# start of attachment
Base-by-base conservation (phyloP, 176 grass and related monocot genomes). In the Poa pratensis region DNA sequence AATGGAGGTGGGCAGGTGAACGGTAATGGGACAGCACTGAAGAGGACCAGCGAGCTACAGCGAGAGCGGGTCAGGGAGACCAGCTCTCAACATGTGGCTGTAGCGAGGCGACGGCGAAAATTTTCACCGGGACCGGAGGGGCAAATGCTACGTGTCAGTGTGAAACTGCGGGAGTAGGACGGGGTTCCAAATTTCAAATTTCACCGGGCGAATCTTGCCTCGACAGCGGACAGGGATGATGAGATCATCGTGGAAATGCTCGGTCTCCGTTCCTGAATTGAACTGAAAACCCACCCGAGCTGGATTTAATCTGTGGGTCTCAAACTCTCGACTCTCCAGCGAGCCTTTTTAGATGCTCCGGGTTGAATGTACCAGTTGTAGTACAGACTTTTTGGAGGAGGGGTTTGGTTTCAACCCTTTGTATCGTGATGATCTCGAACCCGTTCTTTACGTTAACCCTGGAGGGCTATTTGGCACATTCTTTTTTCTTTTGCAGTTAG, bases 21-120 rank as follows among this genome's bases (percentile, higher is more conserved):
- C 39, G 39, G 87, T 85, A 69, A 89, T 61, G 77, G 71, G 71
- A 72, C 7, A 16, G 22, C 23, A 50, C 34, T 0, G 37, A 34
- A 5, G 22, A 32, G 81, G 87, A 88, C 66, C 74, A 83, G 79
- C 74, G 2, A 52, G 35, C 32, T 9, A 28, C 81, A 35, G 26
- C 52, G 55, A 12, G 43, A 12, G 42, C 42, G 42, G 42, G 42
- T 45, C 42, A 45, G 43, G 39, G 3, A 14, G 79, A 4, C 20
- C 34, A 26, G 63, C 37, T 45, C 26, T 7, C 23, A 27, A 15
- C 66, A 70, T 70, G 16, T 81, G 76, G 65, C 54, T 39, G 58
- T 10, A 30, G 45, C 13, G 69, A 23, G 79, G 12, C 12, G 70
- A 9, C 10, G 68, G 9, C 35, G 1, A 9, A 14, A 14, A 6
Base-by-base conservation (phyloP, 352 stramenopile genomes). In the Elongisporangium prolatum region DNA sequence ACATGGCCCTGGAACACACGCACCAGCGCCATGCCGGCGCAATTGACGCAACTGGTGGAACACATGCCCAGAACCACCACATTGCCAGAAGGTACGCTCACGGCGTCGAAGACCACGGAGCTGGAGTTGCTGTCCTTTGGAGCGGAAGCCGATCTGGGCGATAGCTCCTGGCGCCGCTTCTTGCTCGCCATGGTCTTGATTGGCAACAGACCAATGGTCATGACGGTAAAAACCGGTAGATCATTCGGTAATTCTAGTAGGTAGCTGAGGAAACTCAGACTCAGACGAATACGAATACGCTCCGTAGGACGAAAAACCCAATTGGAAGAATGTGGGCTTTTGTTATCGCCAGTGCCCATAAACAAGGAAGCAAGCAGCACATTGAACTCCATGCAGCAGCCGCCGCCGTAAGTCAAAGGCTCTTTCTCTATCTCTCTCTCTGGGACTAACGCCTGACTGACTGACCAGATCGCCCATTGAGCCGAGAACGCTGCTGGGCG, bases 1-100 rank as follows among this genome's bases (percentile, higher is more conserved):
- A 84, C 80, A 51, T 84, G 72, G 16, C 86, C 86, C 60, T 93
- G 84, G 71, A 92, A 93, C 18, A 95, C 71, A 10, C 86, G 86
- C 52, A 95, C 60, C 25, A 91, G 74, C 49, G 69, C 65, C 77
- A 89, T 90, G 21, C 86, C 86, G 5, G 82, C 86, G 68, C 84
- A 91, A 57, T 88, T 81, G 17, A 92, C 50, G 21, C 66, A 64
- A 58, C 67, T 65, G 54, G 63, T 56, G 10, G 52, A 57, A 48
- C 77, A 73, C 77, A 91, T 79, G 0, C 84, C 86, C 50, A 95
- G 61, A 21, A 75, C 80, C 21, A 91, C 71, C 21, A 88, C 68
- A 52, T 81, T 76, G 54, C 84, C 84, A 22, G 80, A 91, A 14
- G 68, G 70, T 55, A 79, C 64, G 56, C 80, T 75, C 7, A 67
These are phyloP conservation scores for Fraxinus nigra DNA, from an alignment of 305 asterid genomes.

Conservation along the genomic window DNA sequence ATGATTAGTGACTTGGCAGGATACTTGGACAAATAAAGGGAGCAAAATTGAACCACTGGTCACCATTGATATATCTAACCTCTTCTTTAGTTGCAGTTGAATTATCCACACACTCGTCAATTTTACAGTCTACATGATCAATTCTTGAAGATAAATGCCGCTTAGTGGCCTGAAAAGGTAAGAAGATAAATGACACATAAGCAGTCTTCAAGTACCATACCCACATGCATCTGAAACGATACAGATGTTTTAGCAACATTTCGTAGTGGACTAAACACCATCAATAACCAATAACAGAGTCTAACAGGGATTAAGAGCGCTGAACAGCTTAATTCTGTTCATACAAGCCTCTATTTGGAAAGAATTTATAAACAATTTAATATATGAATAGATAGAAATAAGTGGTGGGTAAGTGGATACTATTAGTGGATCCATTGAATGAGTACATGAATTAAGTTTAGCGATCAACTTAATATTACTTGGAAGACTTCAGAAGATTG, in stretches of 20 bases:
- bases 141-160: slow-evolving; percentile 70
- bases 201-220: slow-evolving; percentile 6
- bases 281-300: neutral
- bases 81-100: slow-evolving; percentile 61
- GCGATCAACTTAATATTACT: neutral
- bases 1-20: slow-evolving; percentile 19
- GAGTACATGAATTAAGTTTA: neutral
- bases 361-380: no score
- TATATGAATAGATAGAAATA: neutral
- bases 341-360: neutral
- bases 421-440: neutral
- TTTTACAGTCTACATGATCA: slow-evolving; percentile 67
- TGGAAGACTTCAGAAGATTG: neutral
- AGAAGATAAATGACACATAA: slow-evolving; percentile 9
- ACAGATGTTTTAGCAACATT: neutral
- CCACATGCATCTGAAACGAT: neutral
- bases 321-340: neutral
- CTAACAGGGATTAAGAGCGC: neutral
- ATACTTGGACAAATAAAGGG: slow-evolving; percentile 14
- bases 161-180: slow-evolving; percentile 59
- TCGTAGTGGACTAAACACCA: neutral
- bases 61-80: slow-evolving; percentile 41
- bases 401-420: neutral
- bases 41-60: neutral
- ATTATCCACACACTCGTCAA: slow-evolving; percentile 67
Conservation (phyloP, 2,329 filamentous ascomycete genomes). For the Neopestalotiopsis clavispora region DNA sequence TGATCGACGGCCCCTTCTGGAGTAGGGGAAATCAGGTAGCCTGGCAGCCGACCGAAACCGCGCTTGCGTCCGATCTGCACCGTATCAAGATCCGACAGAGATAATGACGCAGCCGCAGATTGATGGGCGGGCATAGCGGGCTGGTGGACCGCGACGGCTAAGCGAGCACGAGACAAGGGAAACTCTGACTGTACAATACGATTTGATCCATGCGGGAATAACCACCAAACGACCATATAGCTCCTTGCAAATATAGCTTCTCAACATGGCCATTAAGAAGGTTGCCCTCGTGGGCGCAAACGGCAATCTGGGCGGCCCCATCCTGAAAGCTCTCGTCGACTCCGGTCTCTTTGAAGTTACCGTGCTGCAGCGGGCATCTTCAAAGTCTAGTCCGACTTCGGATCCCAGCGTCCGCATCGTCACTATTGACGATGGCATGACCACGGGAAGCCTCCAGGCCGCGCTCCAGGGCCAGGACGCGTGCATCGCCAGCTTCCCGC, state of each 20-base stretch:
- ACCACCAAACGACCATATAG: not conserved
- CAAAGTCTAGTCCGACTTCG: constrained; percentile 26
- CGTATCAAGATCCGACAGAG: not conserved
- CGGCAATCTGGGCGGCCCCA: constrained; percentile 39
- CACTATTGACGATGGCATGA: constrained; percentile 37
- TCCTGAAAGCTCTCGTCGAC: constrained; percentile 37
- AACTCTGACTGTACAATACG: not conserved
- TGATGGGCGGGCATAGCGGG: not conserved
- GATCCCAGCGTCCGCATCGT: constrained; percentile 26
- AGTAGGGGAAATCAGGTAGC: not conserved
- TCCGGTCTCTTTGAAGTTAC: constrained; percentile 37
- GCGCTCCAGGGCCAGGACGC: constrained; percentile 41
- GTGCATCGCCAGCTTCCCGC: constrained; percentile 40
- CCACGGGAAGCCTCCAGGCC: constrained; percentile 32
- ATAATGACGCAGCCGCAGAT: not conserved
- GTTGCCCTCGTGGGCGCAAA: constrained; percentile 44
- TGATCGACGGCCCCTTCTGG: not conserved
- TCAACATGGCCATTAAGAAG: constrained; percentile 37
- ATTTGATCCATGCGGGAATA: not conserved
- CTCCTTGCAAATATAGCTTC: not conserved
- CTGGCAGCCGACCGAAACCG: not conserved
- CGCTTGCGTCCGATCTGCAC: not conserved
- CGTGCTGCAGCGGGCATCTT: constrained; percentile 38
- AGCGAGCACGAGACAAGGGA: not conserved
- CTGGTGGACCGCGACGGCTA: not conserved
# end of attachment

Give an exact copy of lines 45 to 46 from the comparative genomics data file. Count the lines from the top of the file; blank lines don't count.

- TCGTAGTGGACTAAACACCA: neutral
- bases 61-80: slow-evolving; percentile 41